Speaker2: [00:16:53] But it wasn’t just that one letter he wrote, you know, dozens of these to to the other kids in the family, to to friends, to his wife. And and so Ryan now is older than his father was when his father died. And yet he still has some letters that he hasn’t opened yet and he’s written them on all these, you know, for these different sort of milestone events, first kid, you know, kids, high school graduation and so on and so on. Um, and, I mean, it’s an incredible example of not only thinking about, you know, our own future self, but the future selves of others. Now, I wonder if that had a positive effect not only on the kids, but also of Ani himself while he was writing them. I can’t know this, obviously. Right. But there is some really interesting research suggesting that the act of writing these letters and then doing the reply back can lower anxiety during stressful times because it helps you to essentially step out of the moment and like, you know, see things from a bigger picture perspective.
Speaker1: [00:17:57] Yeah. Um, all right, let’s take away a little bit because I want to kind of go in the nuts and bolts and the stats here. I know you talked about extreme discounting of future rewards and preference reversals, and it’s not just a human thing. You talked about how this even occurs within pigeons. So can you kind of talk about that for our audience and the discount we have when it comes to future rewards?
Speaker2: [00:18:24] Yeah. So there’s a couple of things to think about here. So first off, it’s totally rational to, you know, quote unquote discount future rewards. And I can make a concrete if I’m offering you 100 bucks now or 100 bucks in two weeks, you’re going to take the 100 bucks. Right now, you are discounting the value of the $100 in two weeks because you have more need for it right now. Now, if I said, okay, all right, what about, you know, 100 bucks now or $200 in two weeks? Right. Well, that’s a that’s a really good rate of return, right? You know, you’re going to double your money in two weeks if you still said, you know what, I’d rather have the money right now. That’s an example of what’s known as excessive discounting of future rewards, because you’re doing so in what may be considered an irrational way. Now we can maybe you have a particular need for that money right now. And it’s not irrational. There’s nuance here right now. There’s another interesting instance here. Let’s let’s move all these things and say, hey, what if I gave you the option to have $100 in two weeks or $200 in two weeks in a day? Yeah. I mean, you’d be crazy to say. You know what I prefer? I prefer half as much and I can’t wait that extra day. But now what if I, you know, time passes and now it’s the day before, and I say, Hey. Would you rather have 100 bucks tomorrow or $200 in two days if you said, you know what? Now I want 100 bucks tomorrow. Well, that’s that’s an example of what we call preference reversal. Yeah. And, you know, psychologists call this hyperbolic discounting, but the basic idea here and economists, of course, call it that to the basic idea is that when rewards are pushed out into the future, we may want to act patiently. We say that we will. But then as they get closer, we may show something of a shift.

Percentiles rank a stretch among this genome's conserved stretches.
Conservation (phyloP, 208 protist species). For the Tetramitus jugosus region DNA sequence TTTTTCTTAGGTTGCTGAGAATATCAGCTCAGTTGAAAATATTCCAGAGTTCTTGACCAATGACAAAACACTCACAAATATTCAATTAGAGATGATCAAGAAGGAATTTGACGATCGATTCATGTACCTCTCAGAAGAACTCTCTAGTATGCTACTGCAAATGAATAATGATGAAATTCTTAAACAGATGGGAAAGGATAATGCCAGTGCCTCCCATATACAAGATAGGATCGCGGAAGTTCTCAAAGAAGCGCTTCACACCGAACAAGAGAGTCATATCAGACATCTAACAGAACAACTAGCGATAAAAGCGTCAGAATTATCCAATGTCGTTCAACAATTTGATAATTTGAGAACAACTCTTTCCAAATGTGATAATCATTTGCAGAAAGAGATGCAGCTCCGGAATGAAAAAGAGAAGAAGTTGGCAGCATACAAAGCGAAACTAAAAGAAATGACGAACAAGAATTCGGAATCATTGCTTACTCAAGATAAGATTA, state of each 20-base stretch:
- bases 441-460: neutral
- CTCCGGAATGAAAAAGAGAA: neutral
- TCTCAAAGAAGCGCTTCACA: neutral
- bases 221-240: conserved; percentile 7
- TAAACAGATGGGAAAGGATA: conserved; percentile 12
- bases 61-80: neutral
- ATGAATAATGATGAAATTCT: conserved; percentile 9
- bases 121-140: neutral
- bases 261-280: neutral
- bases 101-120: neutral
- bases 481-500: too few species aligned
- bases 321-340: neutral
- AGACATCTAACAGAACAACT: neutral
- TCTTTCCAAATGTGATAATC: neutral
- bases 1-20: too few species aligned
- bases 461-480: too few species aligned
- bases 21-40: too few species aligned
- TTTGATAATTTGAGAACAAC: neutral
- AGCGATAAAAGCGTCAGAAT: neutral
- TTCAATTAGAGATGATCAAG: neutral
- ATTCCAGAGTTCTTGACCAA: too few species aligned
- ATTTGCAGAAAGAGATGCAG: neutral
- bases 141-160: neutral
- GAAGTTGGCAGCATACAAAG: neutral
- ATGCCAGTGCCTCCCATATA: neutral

Speaker1: [00:20:18] Is that because we’re thinking more rationally when it’s out into the future and when it’s close and in nearby, it’s more impulsive and it’s our limbic system activated.
Speaker2: [00:20:32] Well, let’s let’s take it a slightly different way. I mean, I think you can talk about rational or irrational, but another way to think about it is that it’s it’s just a it’s a quote unquote, colder decision when it’s further away and it’s hotter and more emotional when it’s happening right now. So, you know, in a couple of weeks, I’m I don’t care about waiting an extra day that just like that seems silly. But now when it comes to this decision, it feels all of a sudden like. If the decision is taking place right now, it’s happening in the present. I can feel the emotions. It’s harder to, you know, resist temptation now. Okay. To be fair, we don’t normally see these sort of clean preference reversals. Like it would be like almost unimaginable if did that game with you 100 or 200 bucks and I called you in two weeks and you were like, Ah, I’m going to switch. Like, you wouldn’t do that, right? Yeah, well, we see it in more of a general way, like, right. So if you tell me that, you know, tonight, uh, you know, you’re going to, you’re going to eat a salad for dinner and no dessert, and then, well, you know, 7:00 rolls around and you’re, like, exhausted, and you happen to walk by the in and out, in and out. Glencoe, you know, on Glencoe, you may suddenly find yourself not having eaten a salad and instead having a shake and a burger. Now, that’s it’s sort of a version of a preference reversal, but it’s it’s a case, again, where I may have grand plans, but then when the moment comes, as I see a shift, because everything is so much more powerful, it’s happening right there in the moment. Yeah.
Speaker1: [00:22:08] And that goes into the impulse control. And I think in the book you state that, you know, it’s the uncertainty of our future which can disrupt our ability to to be patient in the face of of instant gratification. Can you talk about that?